I want to generate UDP packet to test a program, something equivalent to using telnet to test TCP port (Can telnet generate UDP packet?)
How can I do this?
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One word: Netcat
Netcat is the go-to tool for this sort of thing.
You can thrash whatever port you choose with UDP packets with something like:
nc -u host.example.com 53 < /dev/random
(53 is your port number)
Or you can send an actual file, or tell it to bind that port and listen as a service, or whatever you like.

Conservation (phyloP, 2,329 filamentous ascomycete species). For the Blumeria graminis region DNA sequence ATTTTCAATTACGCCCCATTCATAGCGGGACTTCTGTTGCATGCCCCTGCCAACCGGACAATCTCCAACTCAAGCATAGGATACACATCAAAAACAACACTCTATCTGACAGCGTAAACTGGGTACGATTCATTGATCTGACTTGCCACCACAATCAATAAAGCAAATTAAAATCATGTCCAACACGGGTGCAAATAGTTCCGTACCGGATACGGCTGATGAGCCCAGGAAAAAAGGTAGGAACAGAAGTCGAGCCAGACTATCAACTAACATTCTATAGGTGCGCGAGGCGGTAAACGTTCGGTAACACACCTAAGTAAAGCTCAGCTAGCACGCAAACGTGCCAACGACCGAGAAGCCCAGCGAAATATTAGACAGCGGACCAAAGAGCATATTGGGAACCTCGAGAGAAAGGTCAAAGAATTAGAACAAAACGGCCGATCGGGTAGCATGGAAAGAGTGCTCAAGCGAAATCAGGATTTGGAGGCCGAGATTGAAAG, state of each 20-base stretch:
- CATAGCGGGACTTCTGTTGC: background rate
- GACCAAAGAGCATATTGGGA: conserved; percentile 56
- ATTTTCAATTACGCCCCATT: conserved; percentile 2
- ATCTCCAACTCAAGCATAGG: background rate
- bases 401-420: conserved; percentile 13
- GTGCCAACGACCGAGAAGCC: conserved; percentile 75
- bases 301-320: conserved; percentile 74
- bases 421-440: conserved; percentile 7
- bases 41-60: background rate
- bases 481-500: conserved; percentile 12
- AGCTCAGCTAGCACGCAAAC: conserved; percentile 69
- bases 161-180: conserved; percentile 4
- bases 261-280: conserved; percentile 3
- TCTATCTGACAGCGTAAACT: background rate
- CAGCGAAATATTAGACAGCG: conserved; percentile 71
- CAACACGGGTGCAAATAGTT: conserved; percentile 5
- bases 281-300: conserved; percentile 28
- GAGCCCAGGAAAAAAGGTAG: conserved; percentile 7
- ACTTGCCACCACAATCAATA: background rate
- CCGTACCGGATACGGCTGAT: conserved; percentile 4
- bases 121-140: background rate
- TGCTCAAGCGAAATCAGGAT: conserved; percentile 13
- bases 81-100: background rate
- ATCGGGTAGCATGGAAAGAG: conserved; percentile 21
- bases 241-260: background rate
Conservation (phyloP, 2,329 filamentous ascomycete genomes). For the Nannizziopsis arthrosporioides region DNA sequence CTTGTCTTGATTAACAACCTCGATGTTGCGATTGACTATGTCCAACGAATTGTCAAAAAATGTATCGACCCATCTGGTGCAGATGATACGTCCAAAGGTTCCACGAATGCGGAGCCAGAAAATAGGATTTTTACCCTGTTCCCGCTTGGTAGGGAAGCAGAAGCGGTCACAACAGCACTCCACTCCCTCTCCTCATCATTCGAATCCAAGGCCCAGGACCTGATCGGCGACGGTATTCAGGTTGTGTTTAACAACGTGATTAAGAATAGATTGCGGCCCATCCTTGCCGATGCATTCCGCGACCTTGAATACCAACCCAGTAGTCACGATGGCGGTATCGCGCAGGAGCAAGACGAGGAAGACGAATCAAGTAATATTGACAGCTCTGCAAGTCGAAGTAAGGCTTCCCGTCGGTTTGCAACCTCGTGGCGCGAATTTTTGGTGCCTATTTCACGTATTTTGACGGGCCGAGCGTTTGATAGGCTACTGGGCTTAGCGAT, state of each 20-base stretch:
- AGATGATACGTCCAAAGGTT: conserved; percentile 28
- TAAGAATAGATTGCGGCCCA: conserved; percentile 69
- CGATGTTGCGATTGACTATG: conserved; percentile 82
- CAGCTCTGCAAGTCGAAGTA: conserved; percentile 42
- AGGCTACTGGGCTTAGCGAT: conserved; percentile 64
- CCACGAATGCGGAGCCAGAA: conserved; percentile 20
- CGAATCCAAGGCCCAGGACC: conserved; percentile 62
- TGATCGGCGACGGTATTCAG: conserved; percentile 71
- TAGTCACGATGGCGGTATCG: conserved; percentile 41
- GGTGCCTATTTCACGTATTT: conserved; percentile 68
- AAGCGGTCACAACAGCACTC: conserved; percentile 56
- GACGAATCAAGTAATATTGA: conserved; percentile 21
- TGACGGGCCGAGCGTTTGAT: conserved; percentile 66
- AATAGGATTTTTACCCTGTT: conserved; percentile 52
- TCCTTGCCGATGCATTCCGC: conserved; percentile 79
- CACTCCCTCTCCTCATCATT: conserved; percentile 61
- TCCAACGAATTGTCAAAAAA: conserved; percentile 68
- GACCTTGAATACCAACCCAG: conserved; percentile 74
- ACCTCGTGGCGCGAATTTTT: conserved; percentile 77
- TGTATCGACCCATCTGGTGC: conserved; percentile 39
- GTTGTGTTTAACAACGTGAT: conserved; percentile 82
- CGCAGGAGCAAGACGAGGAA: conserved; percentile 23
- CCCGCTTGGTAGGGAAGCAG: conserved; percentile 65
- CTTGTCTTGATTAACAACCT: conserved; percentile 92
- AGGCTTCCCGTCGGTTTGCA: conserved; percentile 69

If you want to merely send one UDP packet with some specified data, as opposed to Satanicpuppy's answer which continuously sends random data, you can do:
echo "foo" | nc -w1 -u 111.22.333.4 20000
This one is good if you are trying to work with large packets. netcat uses 1024 bytes in UDP mode.
nping --udp -p 2090 111.22.333.4 --data-length 1550
UDP mode, to port 2090 at address, with a packet length of 1550 bytes.
This is from the nmap package, or is sometimes packaged as nping separately.
Further info is at https://nmap.org/book/nping-man-general-operation.html
If you're using Bash, you can use its
/dev/udp virtual filesystem, like this:
echo -n "hello" >/dev/udp/localhost/8000
Shamelessly re-used from this answer to "How to send only one UDP packet with netcat?"